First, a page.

We run several daemons on linux system and came across a strange behaviour regarding virtual memory size of our processes. When suddenly the amount of physical memory available in the system reduces to very small amount (like several megabytes), our daemons start to consume enormous amount of virtual memory, as we can observe it with top command.
I thought a little about virtual memory management and came to the result that there can be 2 types of memory fragmentation. The first happens on physical memory side where pages can not be freed because there is are some bytes of it used.
we use "shm_open" to create a shared memory object, and then "mmap" to map it to a memory region. However, in later time, when the code actually accesses the memory, in some corner cases, it will hit "bus error" as the underlying physical memory was running out.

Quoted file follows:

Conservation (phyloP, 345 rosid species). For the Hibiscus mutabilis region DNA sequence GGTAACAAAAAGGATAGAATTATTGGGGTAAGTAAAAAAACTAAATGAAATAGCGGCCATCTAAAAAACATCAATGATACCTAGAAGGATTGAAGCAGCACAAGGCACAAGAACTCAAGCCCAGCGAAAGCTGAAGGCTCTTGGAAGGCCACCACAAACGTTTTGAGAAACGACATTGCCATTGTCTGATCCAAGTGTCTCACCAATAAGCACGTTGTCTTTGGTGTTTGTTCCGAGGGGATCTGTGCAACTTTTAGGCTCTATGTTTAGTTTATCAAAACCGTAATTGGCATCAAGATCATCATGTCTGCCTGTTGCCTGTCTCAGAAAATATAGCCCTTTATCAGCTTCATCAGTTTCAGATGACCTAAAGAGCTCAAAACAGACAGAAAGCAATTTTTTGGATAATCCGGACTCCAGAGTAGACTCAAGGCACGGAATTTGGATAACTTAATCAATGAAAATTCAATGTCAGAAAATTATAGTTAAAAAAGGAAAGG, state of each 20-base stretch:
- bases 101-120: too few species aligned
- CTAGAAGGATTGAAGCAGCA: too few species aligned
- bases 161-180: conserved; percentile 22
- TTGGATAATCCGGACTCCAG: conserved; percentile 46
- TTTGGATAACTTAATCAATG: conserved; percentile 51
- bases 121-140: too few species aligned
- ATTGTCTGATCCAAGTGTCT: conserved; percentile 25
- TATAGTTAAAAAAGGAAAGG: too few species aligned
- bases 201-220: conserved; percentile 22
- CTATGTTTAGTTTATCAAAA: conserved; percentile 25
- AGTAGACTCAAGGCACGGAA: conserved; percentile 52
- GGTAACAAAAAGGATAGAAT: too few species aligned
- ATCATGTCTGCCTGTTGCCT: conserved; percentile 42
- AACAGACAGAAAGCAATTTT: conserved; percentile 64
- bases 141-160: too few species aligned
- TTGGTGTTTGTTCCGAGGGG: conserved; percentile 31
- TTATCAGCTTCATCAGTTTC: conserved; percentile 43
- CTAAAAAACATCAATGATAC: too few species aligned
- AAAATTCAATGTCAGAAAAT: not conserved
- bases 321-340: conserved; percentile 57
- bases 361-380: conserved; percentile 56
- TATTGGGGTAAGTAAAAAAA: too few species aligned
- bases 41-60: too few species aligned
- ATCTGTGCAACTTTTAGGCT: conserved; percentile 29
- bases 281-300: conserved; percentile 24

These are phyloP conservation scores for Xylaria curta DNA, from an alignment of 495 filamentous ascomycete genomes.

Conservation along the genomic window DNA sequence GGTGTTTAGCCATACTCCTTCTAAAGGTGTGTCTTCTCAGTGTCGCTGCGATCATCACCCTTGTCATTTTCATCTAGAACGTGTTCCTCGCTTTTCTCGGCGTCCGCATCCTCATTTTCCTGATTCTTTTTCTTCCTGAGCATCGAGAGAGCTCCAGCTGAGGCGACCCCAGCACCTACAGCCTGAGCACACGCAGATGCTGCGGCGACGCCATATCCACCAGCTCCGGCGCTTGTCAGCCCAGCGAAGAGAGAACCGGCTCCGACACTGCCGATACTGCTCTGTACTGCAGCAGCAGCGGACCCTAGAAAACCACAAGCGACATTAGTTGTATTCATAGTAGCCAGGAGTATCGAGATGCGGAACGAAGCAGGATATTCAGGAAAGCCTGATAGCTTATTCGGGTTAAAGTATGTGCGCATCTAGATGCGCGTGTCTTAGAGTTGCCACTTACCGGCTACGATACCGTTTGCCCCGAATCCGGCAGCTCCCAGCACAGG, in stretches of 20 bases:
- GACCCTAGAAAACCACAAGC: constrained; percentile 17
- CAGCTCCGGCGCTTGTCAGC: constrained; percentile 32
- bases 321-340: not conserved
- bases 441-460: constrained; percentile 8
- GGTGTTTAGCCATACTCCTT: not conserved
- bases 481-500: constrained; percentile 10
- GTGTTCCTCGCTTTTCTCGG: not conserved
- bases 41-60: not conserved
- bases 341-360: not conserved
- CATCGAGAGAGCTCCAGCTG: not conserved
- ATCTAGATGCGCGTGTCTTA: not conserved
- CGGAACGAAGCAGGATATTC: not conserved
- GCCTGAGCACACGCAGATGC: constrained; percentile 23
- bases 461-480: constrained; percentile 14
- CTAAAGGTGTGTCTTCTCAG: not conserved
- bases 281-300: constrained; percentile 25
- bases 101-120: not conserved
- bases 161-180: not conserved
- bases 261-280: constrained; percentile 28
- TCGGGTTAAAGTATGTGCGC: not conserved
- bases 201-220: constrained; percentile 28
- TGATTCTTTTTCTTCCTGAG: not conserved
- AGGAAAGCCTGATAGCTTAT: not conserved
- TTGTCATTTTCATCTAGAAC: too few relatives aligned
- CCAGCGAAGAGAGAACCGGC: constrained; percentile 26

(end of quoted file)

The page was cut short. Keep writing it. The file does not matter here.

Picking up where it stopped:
We know for every process, it has 4G virtual memory on a 32bit machine.
since virtual memory is not physical memory, why don't operating system allocate all it's virtual memory to it, but set a "program break" to limit it's heap space?
Even if the operating system allocate all the 4G virtual memory to a process, only when the process access an address that not mapped into physical memo
I have an application that reserves a contiguous memory block using VirtualAllocEx on Windows with the MEM_RESERVE flag. This reserves a virtual memory block, but does not back it with a physical page or page file chunk.